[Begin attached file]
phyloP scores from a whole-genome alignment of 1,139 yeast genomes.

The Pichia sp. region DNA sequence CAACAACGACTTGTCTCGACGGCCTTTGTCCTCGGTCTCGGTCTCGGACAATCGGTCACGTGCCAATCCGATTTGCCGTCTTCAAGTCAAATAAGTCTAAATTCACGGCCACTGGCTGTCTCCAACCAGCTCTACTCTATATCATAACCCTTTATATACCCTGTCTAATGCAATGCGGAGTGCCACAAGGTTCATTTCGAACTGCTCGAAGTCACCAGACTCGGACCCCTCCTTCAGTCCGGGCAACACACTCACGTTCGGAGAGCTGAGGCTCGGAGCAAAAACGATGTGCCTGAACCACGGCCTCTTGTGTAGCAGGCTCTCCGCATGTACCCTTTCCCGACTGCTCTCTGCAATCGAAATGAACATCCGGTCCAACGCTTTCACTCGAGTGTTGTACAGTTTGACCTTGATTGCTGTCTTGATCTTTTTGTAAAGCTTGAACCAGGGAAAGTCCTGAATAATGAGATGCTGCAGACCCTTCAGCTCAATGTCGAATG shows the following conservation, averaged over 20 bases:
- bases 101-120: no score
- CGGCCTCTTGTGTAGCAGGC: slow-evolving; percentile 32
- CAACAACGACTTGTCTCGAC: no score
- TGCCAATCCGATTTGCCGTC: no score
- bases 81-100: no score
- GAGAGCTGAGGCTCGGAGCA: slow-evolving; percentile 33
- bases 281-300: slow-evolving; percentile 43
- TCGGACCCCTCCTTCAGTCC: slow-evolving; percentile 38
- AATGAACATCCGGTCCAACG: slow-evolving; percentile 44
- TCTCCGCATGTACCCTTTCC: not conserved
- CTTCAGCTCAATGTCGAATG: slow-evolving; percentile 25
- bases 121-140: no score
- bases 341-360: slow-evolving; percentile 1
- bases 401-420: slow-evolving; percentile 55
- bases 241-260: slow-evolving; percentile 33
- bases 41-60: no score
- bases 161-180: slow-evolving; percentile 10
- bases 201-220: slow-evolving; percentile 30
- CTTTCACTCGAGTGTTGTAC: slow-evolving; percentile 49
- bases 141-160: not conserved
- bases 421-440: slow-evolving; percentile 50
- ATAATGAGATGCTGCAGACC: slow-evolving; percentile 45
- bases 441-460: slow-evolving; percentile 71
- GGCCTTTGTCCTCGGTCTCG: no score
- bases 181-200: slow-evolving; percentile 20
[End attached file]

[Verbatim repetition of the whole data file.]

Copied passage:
phyloP scores from a whole-genome alignment of 1,139 yeast genomes.

The Pichia sp. region DNA sequence CAACAACGACTTGTCTCGACGGCCTTTGTCCTCGGTCTCGGTCTCGGACAATCGGTCACGTGCCAATCCGATTTGCCGTCTTCAAGTCAAATAAGTCTAAATTCACGGCCACTGGCTGTCTCCAACCAGCTCTACTCTATATCATAACCCTTTATATACCCTGTCTAATGCAATGCGGAGTGCCACAAGGTTCATTTCGAACTGCTCGAAGTCACCAGACTCGGACCCCTCCTTCAGTCCGGGCAACACACTCACGTTCGGAGAGCTGAGGCTCGGAGCAAAAACGATGTGCCTGAACCACGGCCTCTTGTGTAGCAGGCTCTCCGCATGTACCCTTTCCCGACTGCTCTCTGCAATCGAAATGAACATCCGGTCCAACGCTTTCACTCGAGTGTTGTACAGTTTGACCTTGATTGCTGTCTTGATCTTTTTGTAAAGCTTGAACCAGGGAAAGTCCTGAATAATGAGATGCTGCAGACCCTTCAGCTCAATGTCGAATG shows the following conservation, averaged over 20 bases:
- bases 101-120: no score
- CGGCCTCTTGTGTAGCAGGC: slow-evolving; percentile 32
- CAACAACGACTTGTCTCGAC: no score
- TGCCAATCCGATTTGCCGTC: no score
- bases 81-100: no score
- GAGAGCTGAGGCTCGGAGCA: slow-evolving; percentile 33
- bases 281-300: slow-evolving; percentile 43
- TCGGACCCCTCCTTCAGTCC: slow-evolving; percentile 38
- AATGAACATCCGGTCCAACG: slow-evolving; percentile 44
- TCTCCGCATGTACCCTTTCC: not conserved
- CTTCAGCTCAATGTCGAATG: slow-evolving; percentile 25
- bases 121-140: no score
- bases 341-360: slow-evolving; percentile 1
- bases 401-420: slow-evolving; percentile 55
- bases 241-260: slow-evolving; percentile 33
- bases 41-60: no score
- bases 161-180: slow-evolving; percentile 10
- bases 201-220: slow-evolving; percentile 30
- CTTTCACTCGAGTGTTGTAC: slow-evolving; percentile 49
- bases 141-160: not conserved
- bases 421-440: slow-evolving; percentile 50
- ATAATGAGATGCTGCAGACC: slow-evolving; percentile 45
- bases 441-460: slow-evolving; percentile 71
- GGCCTTTGTCCTCGGTCTCG: no score
- bases 181-200: slow-evolving; percentile 20